Blocking access to book is wrong
Let me add my voice to those urging Charles I. Ecker, Carroll County schools superintendent, to lift the ban on the award-winning book for teen readers, The Earth, My Butt and Other Big Round Things ("Official ponders dropping book ban," Dec. 9).
Professionals, including school librarians, in Carroll County are responsible for selecting books for school libraries, and Mr. Ecker should rely on their judgment and experience in choosing books most appropriate for the students.
Educators and authorities on teenage literature have praised this particular book, and by overruling the education professionals and banning it, Mr. Ecker fails the young readers of his county.
Put this book back in the library, Mr. Ecker, and let the students decide if the book is worthwhile.
Charles W. Mitchell
How enlightening it is to learn that 12 people who really read the book The Earth, My Butt and Other Big Round Things decided to retain it in the school's library.
But the schools superintendent, who apparently doesn't take the First Amendment seriously, only skimmed the book before deciding to ban it ("Book banning spurs protest," Dec. 7).
Book doesn't belong in school libraries
Based on the language in Carolyn Mackler's book The Earth, My Butt and Other Big Round Things, Carroll County Schools Superintendent Charles I. Ecker was right to ban it from the shelves of the county's school libraries ("Official ponders dropping book ban," Dec. 9).
I fail to see how anyone's freedoms are impinged upon by the superintendent's actions.
If the students want to read the book, they have the freedom to buy a copy.
If the school librarians have a problem with Mr. Ecker's order, they have the freedom to seek other employment.
Gary A. Smith
Praise the students for fighting the ban
I have not read the book The Earth, My Butt and Other Big Round Things, so I cannot comment on whether it should be reinstated into Carroll County school libraries. I do, however, want to commend the students of Winters Mill High School for standing up for something they believe in.
All too often, the youths of America are ridiculed for being apathetic toward just about everything. So we, as a community, must make sure we encourage civic participation by our students and give them the praise they deserve when they take action.
In this case, instead of just complaining about a situation but taking no action, these students are trying to make a real difference. Even if their petition fails, the real value for the future lies in the process.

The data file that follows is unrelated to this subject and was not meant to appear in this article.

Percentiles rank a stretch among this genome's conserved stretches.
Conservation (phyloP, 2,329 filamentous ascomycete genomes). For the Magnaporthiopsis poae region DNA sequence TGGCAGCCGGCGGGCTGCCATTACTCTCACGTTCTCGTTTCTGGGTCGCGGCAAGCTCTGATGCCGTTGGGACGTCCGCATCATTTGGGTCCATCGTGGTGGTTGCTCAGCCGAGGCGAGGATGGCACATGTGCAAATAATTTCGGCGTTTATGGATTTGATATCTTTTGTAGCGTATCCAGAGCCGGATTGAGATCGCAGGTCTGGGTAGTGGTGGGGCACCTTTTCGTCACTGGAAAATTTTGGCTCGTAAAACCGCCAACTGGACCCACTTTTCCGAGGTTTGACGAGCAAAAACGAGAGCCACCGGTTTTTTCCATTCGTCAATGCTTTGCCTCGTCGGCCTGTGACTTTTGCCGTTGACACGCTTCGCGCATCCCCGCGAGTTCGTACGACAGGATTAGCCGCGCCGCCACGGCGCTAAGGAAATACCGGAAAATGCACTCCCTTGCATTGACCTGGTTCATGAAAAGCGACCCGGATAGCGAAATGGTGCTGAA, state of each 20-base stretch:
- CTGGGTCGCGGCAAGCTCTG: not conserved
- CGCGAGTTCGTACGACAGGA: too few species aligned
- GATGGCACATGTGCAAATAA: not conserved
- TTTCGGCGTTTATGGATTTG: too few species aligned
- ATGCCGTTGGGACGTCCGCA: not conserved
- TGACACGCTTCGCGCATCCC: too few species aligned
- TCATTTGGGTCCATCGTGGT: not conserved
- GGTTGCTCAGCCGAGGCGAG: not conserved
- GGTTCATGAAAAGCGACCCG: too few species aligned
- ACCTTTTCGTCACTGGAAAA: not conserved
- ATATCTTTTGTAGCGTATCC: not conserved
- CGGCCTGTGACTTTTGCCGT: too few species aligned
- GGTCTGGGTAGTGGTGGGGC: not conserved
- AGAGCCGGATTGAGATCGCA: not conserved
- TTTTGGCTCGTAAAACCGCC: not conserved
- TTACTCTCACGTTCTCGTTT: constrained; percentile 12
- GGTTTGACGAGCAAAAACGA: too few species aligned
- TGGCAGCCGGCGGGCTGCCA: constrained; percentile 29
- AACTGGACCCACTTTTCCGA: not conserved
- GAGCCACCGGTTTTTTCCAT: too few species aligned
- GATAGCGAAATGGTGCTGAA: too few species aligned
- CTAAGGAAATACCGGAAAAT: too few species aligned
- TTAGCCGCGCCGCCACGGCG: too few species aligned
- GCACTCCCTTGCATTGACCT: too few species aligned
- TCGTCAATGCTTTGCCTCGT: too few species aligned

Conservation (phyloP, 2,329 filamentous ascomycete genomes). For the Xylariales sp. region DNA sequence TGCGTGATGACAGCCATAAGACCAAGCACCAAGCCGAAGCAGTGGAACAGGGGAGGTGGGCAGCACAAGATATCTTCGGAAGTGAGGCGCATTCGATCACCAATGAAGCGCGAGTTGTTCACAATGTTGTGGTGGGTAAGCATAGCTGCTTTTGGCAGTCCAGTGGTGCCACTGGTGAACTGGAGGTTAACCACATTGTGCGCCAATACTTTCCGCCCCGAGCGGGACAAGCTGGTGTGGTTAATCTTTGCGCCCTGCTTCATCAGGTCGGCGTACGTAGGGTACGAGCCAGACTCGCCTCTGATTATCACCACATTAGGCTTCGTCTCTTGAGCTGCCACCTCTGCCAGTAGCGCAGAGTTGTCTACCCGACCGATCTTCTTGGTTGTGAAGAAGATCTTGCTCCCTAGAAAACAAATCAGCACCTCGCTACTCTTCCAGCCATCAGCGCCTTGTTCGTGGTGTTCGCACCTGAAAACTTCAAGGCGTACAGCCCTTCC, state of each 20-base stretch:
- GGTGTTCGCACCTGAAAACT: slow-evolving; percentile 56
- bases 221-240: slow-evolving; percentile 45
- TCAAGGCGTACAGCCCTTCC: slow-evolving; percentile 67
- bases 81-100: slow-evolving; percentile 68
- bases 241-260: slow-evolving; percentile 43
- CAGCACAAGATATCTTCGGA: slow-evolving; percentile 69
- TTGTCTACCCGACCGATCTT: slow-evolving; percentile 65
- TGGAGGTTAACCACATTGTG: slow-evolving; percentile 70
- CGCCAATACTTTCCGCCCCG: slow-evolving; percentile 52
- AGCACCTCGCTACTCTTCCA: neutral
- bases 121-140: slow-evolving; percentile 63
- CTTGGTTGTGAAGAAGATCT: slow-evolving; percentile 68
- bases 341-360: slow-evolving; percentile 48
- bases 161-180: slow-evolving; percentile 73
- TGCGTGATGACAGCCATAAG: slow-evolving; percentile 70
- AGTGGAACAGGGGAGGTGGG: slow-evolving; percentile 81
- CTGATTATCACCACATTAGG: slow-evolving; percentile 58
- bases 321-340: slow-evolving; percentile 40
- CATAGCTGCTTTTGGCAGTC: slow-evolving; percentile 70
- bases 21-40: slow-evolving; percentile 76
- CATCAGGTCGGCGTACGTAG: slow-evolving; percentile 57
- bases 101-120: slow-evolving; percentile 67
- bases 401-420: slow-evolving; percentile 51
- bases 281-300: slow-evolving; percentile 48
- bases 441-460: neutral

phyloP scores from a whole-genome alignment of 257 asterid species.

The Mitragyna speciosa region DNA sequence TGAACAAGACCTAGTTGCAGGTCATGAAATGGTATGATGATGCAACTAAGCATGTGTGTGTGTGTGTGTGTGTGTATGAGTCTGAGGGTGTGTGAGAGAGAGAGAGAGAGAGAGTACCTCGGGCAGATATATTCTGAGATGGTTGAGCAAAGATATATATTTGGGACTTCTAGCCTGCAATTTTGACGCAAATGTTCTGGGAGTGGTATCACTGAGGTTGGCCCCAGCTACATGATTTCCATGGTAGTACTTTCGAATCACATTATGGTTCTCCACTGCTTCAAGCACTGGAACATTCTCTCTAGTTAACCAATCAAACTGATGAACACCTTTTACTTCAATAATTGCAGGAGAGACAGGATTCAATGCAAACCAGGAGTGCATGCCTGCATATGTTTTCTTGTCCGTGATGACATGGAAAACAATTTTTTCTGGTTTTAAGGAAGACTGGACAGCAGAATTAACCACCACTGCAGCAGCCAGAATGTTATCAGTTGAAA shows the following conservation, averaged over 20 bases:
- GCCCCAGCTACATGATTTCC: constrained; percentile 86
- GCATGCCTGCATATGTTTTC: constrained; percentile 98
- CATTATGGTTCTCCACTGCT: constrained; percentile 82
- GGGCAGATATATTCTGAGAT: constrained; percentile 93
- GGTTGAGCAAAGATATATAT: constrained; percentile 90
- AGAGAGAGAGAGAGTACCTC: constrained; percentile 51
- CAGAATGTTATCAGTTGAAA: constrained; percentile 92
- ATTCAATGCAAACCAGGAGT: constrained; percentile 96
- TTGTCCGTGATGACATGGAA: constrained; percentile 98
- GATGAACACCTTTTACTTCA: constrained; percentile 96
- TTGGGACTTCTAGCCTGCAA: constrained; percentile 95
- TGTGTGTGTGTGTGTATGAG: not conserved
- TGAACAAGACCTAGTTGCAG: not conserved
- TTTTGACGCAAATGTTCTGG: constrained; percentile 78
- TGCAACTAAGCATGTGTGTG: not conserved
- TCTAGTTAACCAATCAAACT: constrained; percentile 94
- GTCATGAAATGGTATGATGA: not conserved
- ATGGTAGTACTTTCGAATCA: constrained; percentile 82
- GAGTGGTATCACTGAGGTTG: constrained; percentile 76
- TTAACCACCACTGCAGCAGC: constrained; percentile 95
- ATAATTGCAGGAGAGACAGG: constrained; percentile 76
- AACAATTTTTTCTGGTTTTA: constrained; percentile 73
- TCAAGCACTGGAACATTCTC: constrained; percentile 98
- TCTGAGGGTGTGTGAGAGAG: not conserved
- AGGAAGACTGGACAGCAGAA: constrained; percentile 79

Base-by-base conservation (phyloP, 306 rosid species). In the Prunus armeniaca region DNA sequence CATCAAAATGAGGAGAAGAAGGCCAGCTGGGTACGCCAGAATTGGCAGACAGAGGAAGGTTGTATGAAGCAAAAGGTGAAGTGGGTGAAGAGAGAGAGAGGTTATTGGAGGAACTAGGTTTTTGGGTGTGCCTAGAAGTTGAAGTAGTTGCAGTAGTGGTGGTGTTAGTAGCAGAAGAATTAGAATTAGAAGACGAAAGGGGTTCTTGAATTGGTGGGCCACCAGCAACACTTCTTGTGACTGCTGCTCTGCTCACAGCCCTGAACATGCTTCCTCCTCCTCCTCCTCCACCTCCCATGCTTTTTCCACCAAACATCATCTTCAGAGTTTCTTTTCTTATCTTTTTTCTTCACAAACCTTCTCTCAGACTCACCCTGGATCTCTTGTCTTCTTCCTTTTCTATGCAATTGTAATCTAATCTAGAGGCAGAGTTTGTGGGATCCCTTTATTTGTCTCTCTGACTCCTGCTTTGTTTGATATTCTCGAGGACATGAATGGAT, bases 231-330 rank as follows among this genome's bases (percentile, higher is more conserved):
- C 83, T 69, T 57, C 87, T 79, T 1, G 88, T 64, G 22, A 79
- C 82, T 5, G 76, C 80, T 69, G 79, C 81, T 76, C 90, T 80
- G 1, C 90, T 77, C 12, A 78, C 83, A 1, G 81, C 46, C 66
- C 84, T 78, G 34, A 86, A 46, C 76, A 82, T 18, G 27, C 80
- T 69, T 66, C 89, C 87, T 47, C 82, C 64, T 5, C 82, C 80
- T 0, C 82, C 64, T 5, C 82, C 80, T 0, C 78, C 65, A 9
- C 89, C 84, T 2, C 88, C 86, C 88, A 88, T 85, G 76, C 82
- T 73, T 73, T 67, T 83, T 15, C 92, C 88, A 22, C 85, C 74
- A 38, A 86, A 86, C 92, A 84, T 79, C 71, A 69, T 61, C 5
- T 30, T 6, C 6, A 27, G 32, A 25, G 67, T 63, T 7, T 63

Being a good citizen means more than voting every four years. And I sincerely hope that these students, as well as all of America's youths, continue to be engaged in their communities for years to come.
Civic pride ends with city schools
For 25 years, I have lived in Baltimore. I have supported the city in its many endeavors and loved city life in my beloved Baltimore.
However, this new, unproven, unresearched reading curriculum Baltimore has rushed into and poured money into is yet another prime example of why I draw the line of civic pride at the Baltimore city public schools ("Where's the beef, er, stuff?" editorial, Dec. 9).
It's an example of why I teach in Baltimore County and send my son to a private school rather than risk his future with the top-heavy North Avenue gang.
Abuse only shows U.S. can be a bully
Setting aside the fact that the inhumane treatment of prisoners is illegal and morally reprehensible, officials now tell us that statements the U.S. government used to justify our invasion of Iraq, specifically about connections between al-Qaida and Iraq, were fabricated by a prisoner who said he did it to avoid harsh treatment ("Al-Qaida claim is called coerced," Dec. 9).
We need no further evidence of the futility and wrongheadedness of techniques such as torture, indefinite detention and extraordinary rendition.
Their only effect is to prove that our government is a bully - happy to make other nations afraid and unwilling to do any self-examination.
Bush still ignores realities in Iraq
President Bush's speech to the Council on Foreign Relations is another example of the president either intentionally purveying misinformation or showing that his administration is incapable of understanding reality in Iraq ("U.S. efforts beneficial for Iraqis, Bush says," Dec. 8).
Using Najaf and Mosul as examples of "tangible progress" in the reconstruction of Iraq is ludicrous at best.
Both of these areas have been under tight control of local Iraqi authorities. Contrary to the president's assertions, what has happened in those cities is an example of what Iraqis have done for themselves, with little or no help from the United States.
Trying to put a new face on the same-old discredited policies that do not work, along with continued denial of reality, does not make a strategy for victory in Iraq.
Fariborz S. Fatemi